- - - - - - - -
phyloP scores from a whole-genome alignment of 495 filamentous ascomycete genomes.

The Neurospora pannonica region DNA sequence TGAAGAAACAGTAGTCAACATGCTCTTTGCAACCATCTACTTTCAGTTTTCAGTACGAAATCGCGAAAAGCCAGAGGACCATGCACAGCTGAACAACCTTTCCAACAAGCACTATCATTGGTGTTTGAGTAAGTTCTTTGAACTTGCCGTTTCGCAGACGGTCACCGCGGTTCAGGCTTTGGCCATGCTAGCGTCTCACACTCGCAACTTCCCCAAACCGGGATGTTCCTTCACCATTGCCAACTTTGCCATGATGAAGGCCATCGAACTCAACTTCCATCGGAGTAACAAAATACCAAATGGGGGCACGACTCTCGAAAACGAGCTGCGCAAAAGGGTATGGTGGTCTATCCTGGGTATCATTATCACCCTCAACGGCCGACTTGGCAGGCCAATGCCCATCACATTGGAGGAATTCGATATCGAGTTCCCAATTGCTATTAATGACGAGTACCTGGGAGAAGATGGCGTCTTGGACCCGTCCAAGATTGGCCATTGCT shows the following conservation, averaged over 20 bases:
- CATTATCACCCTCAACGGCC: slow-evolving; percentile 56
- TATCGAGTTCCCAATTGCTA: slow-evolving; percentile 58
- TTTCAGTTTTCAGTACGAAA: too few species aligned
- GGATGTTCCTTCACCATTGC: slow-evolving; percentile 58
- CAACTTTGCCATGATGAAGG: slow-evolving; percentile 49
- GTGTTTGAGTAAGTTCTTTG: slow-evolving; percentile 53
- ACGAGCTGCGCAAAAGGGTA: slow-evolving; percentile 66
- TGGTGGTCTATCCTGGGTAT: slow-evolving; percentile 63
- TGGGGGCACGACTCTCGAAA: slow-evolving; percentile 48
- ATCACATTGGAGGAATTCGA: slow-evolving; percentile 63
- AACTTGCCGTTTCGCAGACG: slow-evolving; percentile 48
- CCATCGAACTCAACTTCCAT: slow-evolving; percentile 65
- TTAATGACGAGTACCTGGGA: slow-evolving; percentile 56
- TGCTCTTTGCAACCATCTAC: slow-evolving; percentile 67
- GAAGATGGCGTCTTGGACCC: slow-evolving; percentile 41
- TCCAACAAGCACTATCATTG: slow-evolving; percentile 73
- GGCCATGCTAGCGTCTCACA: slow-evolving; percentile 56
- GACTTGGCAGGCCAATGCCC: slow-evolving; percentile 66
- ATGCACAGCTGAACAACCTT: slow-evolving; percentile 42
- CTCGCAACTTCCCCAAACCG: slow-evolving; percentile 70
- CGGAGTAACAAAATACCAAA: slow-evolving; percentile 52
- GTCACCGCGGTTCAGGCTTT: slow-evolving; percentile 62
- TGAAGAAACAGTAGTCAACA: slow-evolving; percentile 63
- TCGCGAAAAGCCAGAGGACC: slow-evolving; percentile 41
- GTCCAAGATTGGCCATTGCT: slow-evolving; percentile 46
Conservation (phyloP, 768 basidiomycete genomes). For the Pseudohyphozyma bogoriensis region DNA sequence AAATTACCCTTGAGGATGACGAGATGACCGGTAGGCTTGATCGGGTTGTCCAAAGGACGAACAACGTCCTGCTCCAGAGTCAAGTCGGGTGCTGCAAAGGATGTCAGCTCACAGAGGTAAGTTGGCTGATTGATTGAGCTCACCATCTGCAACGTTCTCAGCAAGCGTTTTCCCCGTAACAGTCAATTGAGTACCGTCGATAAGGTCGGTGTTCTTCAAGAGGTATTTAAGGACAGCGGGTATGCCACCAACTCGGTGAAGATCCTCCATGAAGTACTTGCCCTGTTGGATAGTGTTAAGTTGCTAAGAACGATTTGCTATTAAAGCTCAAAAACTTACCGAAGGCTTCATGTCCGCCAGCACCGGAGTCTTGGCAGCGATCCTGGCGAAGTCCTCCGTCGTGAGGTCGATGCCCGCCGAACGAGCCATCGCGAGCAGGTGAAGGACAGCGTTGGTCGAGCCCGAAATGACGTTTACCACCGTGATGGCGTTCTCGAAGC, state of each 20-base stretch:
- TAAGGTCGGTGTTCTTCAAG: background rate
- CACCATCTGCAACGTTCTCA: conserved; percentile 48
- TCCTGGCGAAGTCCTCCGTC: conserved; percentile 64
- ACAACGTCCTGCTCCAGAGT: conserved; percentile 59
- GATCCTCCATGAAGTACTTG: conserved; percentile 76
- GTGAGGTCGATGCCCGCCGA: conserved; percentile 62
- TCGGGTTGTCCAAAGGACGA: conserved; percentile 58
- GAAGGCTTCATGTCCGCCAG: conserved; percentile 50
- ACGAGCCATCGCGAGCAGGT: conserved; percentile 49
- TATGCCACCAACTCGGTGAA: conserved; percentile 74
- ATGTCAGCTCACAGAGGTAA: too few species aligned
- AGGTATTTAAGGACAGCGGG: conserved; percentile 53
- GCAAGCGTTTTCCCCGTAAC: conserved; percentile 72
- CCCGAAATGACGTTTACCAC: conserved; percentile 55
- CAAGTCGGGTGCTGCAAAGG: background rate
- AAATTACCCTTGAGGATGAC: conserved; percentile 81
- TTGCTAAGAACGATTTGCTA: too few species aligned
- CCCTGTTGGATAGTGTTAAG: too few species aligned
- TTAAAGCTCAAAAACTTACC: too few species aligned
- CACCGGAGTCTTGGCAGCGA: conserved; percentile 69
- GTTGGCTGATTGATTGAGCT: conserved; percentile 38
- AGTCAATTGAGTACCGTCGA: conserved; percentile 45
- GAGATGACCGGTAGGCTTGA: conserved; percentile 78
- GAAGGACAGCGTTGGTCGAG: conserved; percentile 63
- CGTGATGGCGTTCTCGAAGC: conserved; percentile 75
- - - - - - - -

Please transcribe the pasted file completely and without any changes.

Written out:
phyloP scores from a whole-genome alignment of 495 filamentous ascomycete genomes.

The Neurospora pannonica region DNA sequence TGAAGAAACAGTAGTCAACATGCTCTTTGCAACCATCTACTTTCAGTTTTCAGTACGAAATCGCGAAAAGCCAGAGGACCATGCACAGCTGAACAACCTTTCCAACAAGCACTATCATTGGTGTTTGAGTAAGTTCTTTGAACTTGCCGTTTCGCAGACGGTCACCGCGGTTCAGGCTTTGGCCATGCTAGCGTCTCACACTCGCAACTTCCCCAAACCGGGATGTTCCTTCACCATTGCCAACTTTGCCATGATGAAGGCCATCGAACTCAACTTCCATCGGAGTAACAAAATACCAAATGGGGGCACGACTCTCGAAAACGAGCTGCGCAAAAGGGTATGGTGGTCTATCCTGGGTATCATTATCACCCTCAACGGCCGACTTGGCAGGCCAATGCCCATCACATTGGAGGAATTCGATATCGAGTTCCCAATTGCTATTAATGACGAGTACCTGGGAGAAGATGGCGTCTTGGACCCGTCCAAGATTGGCCATTGCT shows the following conservation, averaged over 20 bases:
- CATTATCACCCTCAACGGCC: slow-evolving; percentile 56
- TATCGAGTTCCCAATTGCTA: slow-evolving; percentile 58
- TTTCAGTTTTCAGTACGAAA: too few species aligned
- GGATGTTCCTTCACCATTGC: slow-evolving; percentile 58
- CAACTTTGCCATGATGAAGG: slow-evolving; percentile 49
- GTGTTTGAGTAAGTTCTTTG: slow-evolving; percentile 53
- ACGAGCTGCGCAAAAGGGTA: slow-evolving; percentile 66
- TGGTGGTCTATCCTGGGTAT: slow-evolving; percentile 63
- TGGGGGCACGACTCTCGAAA: slow-evolving; percentile 48
- ATCACATTGGAGGAATTCGA: slow-evolving; percentile 63
- AACTTGCCGTTTCGCAGACG: slow-evolving; percentile 48
- CCATCGAACTCAACTTCCAT: slow-evolving; percentile 65
- TTAATGACGAGTACCTGGGA: slow-evolving; percentile 56
- TGCTCTTTGCAACCATCTAC: slow-evolving; percentile 67
- GAAGATGGCGTCTTGGACCC: slow-evolving; percentile 41
- TCCAACAAGCACTATCATTG: slow-evolving; percentile 73
- GGCCATGCTAGCGTCTCACA: slow-evolving; percentile 56
- GACTTGGCAGGCCAATGCCC: slow-evolving; percentile 66
- ATGCACAGCTGAACAACCTT: slow-evolving; percentile 42
- CTCGCAACTTCCCCAAACCG: slow-evolving; percentile 70
- CGGAGTAACAAAATACCAAA: slow-evolving; percentile 52
- GTCACCGCGGTTCAGGCTTT: slow-evolving; percentile 62
- TGAAGAAACAGTAGTCAACA: slow-evolving; percentile 63
- TCGCGAAAAGCCAGAGGACC: slow-evolving; percentile 41
- GTCCAAGATTGGCCATTGCT: slow-evolving; percentile 46
Conservation (phyloP, 768 basidiomycete genomes). For the Pseudohyphozyma bogoriensis region DNA sequence AAATTACCCTTGAGGATGACGAGATGACCGGTAGGCTTGATCGGGTTGTCCAAAGGACGAACAACGTCCTGCTCCAGAGTCAAGTCGGGTGCTGCAAAGGATGTCAGCTCACAGAGGTAAGTTGGCTGATTGATTGAGCTCACCATCTGCAACGTTCTCAGCAAGCGTTTTCCCCGTAACAGTCAATTGAGTACCGTCGATAAGGTCGGTGTTCTTCAAGAGGTATTTAAGGACAGCGGGTATGCCACCAACTCGGTGAAGATCCTCCATGAAGTACTTGCCCTGTTGGATAGTGTTAAGTTGCTAAGAACGATTTGCTATTAAAGCTCAAAAACTTACCGAAGGCTTCATGTCCGCCAGCACCGGAGTCTTGGCAGCGATCCTGGCGAAGTCCTCCGTCGTGAGGTCGATGCCCGCCGAACGAGCCATCGCGAGCAGGTGAAGGACAGCGTTGGTCGAGCCCGAAATGACGTTTACCACCGTGATGGCGTTCTCGAAGC, state of each 20-base stretch:
- TAAGGTCGGTGTTCTTCAAG: background rate
- CACCATCTGCAACGTTCTCA: conserved; percentile 48
- TCCTGGCGAAGTCCTCCGTC: conserved; percentile 64
- ACAACGTCCTGCTCCAGAGT: conserved; percentile 59
- GATCCTCCATGAAGTACTTG: conserved; percentile 76
- GTGAGGTCGATGCCCGCCGA: conserved; percentile 62
- TCGGGTTGTCCAAAGGACGA: conserved; percentile 58
- GAAGGCTTCATGTCCGCCAG: conserved; percentile 50
- ACGAGCCATCGCGAGCAGGT: conserved; percentile 49
- TATGCCACCAACTCGGTGAA: conserved; percentile 74
- ATGTCAGCTCACAGAGGTAA: too few species aligned
- AGGTATTTAAGGACAGCGGG: conserved; percentile 53
- GCAAGCGTTTTCCCCGTAAC: conserved; percentile 72
- CCCGAAATGACGTTTACCAC: conserved; percentile 55
- CAAGTCGGGTGCTGCAAAGG: background rate
- AAATTACCCTTGAGGATGAC: conserved; percentile 81
- TTGCTAAGAACGATTTGCTA: too few species aligned
- CCCTGTTGGATAGTGTTAAG: too few species aligned
- TTAAAGCTCAAAAACTTACC: too few species aligned
- CACCGGAGTCTTGGCAGCGA: conserved; percentile 69
- GTTGGCTGATTGATTGAGCT: conserved; percentile 38
- AGTCAATTGAGTACCGTCGA: conserved; percentile 45
- GAGATGACCGGTAGGCTTGA: conserved; percentile 78
- GAAGGACAGCGTTGGTCGAG: conserved; percentile 63
- CGTGATGGCGTTCTCGAAGC: conserved; percentile 75